Open main menu

Canadian Poems of the Great War/Maitland, George H.

(Redirected from The Boy Who Lies Out Yonder)
Municipal Editor of the Toronto Star. Born in Stratford, Ontario, February 25th, 1881, son of George F. and Mary A. Maitland, the latter the author of verses familiar to magazine readers of some decades ago. Won the $50 prize in Victory Loan Contest.

THE BOY WHO LIES OUT YONDER

THESE are the fathers and mothers who wept when the whistles blew,
Visioning over and visioning over a little lad they knew;
Visioning over and visioning over, and seeing once and again
The little lad they had cherished march off—a man—with men;
Broken of heart, undone, visioning now in their tears
An empty chair . . . and the lonely, empty years.


What shall repay the service which nought on earth can repay?
How shall a nation render the thanks in its heart this day?
Whistle and horn and clamour, trumpet and shout and song—
But the boy who lies out yonder . . . he will sleep long.
And the father and mother who lost him steal up to an empty place,
The mother with lips a-tremble, the man with his stony face—
HIS room, she had kept it ready to welcome him back again,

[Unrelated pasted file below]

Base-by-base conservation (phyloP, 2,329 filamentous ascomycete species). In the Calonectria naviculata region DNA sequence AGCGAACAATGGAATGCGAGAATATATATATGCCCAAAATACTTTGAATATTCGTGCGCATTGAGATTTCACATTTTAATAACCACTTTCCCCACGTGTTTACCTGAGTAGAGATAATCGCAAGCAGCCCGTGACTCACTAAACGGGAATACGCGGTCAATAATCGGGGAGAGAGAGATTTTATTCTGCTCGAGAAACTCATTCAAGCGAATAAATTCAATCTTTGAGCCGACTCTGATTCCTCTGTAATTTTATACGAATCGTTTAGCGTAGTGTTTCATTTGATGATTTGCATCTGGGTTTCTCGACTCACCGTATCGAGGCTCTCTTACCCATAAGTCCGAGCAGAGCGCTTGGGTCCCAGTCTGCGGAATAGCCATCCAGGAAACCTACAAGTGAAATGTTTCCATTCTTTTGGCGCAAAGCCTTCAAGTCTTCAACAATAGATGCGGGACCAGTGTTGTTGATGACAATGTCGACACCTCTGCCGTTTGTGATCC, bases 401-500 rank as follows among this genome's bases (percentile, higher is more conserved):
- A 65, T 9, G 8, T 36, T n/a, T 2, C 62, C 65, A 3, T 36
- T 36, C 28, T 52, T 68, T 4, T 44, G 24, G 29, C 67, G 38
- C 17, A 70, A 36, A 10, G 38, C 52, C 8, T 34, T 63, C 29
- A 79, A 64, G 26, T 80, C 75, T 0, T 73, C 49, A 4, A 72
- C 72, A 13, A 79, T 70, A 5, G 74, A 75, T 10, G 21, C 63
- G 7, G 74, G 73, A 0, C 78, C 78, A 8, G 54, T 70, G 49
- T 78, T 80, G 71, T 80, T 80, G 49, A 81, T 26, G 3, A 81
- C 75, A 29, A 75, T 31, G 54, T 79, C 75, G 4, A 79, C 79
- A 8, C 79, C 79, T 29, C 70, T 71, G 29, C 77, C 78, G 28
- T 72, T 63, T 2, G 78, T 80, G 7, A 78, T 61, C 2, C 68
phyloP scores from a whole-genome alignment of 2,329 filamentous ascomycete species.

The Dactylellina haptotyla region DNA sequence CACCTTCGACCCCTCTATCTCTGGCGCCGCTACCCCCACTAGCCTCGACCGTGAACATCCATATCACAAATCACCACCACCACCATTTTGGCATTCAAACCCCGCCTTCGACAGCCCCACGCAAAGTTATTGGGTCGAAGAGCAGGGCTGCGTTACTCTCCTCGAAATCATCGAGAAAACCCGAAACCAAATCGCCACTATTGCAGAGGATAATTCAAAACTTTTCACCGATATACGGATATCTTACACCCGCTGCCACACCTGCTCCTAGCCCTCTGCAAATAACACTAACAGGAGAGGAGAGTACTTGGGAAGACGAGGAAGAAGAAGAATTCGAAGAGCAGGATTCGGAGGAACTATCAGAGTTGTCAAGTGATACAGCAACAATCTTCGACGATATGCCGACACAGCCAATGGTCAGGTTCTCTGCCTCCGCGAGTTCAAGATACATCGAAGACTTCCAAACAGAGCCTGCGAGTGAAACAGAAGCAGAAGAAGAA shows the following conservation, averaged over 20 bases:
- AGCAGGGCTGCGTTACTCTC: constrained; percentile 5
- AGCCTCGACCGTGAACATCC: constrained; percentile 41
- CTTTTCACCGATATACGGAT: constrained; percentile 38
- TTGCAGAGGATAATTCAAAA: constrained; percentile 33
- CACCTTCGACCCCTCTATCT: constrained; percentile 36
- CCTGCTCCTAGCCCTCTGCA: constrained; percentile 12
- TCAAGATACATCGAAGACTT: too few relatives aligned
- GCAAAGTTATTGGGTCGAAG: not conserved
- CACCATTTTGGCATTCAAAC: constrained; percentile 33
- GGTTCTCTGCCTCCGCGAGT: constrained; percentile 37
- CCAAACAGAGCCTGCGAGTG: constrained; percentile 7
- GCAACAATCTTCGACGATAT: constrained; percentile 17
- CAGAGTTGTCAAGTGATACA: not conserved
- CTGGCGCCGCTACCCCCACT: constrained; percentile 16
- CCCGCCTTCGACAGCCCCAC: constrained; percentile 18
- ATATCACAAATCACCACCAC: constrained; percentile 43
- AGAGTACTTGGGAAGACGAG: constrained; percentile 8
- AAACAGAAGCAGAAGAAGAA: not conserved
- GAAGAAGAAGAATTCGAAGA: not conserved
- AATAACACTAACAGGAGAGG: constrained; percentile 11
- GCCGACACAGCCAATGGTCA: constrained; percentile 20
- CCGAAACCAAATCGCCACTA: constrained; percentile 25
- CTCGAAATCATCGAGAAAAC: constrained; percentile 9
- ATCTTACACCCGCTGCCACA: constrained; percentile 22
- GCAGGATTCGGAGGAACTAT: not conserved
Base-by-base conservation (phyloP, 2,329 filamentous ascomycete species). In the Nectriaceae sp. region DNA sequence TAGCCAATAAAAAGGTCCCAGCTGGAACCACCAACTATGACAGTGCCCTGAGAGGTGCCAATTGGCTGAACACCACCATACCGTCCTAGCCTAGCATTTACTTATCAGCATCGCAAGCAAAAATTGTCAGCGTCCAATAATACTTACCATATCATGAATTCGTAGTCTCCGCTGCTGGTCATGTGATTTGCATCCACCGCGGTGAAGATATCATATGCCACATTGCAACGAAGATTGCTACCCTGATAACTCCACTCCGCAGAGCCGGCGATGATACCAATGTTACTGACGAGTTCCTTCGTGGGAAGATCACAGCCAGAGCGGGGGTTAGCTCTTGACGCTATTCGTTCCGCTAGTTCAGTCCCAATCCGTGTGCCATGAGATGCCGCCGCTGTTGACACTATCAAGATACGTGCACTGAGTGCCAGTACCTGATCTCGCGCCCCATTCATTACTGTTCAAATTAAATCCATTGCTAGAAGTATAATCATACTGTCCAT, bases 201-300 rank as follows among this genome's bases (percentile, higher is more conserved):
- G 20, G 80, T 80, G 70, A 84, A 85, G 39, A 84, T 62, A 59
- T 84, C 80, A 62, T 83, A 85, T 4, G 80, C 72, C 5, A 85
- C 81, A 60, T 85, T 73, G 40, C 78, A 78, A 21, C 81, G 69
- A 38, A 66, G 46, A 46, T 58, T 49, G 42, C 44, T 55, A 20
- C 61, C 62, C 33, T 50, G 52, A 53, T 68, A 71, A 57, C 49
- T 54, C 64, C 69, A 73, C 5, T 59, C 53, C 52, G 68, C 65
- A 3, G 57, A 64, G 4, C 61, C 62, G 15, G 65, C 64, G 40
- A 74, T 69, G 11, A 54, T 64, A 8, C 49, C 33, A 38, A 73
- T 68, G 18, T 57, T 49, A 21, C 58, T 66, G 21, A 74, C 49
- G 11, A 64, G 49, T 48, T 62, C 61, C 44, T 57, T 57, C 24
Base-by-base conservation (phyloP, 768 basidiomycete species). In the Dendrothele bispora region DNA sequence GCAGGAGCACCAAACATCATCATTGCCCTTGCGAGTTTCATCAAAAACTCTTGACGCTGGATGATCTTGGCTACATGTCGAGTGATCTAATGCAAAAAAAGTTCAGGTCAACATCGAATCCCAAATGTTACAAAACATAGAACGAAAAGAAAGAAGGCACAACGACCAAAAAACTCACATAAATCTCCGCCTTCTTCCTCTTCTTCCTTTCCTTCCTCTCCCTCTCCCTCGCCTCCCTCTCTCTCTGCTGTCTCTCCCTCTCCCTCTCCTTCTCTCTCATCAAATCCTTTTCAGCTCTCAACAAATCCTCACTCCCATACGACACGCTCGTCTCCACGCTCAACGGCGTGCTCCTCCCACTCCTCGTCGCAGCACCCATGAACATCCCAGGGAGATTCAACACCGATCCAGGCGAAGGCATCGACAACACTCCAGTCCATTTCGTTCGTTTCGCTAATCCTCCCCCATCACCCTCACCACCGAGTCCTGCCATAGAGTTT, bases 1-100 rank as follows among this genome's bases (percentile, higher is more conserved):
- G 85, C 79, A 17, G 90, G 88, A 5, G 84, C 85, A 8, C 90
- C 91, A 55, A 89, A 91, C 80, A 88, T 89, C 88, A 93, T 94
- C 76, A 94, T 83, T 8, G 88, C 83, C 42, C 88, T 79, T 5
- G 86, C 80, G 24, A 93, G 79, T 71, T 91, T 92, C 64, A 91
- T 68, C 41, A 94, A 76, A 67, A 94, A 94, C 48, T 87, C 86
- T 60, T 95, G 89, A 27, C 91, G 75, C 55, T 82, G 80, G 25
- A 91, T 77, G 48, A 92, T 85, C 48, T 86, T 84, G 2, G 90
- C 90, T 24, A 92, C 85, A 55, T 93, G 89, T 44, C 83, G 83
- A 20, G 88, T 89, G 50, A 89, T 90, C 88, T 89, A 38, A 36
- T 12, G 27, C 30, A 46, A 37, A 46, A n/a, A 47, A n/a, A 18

Since the little lad they had cherished marched off—a man—with men.


What shall requite their service which nought on earth can requite?
Who shall appraise or name it, who measure its worth aright?
Out from the noise and clamour, now while the siren blows,
What shall a nation whisper, knowing the debt it owes?
When the father and mother who lost him steal up to his room to weep,
What word shall a nation send them, to lighten the watch they keep?
For not in whistles or trumpets, and not in the tunes they play,
Shall the broken heart of a mother find comfort and strength this day.


Not in the horns and trumpets—but e'en as the mourners kneel,
Thus shall a nation whisper: 'Know ye the pride we feel.
Ye who have paid our ransom, paid it in blood and tears,
Your sons have bought us freedom. Look! They have cleansed the years.
And the thing they have bought us is finer than palace or jewels or gold,
The right of the weak to flourish as the strong have flourished of old.
Ye—ye have sown in your tears that a world may reap in its joy,
Ye also have cleansed the years . . . with the life of your boy.'


These are the fathers and mothers who wept when the whistles blew,
Visioning over and visioning over a little lad they knew:
Visioning over and visioning over, and seeing once and again
The little lad they had cherished march off—a man—with men.
They have bought freedom—theirs are the holiest tears—
They and that sleeping boy, who have cleansed the years.


The Toronto Star Office,
Monday, November 11, 1918.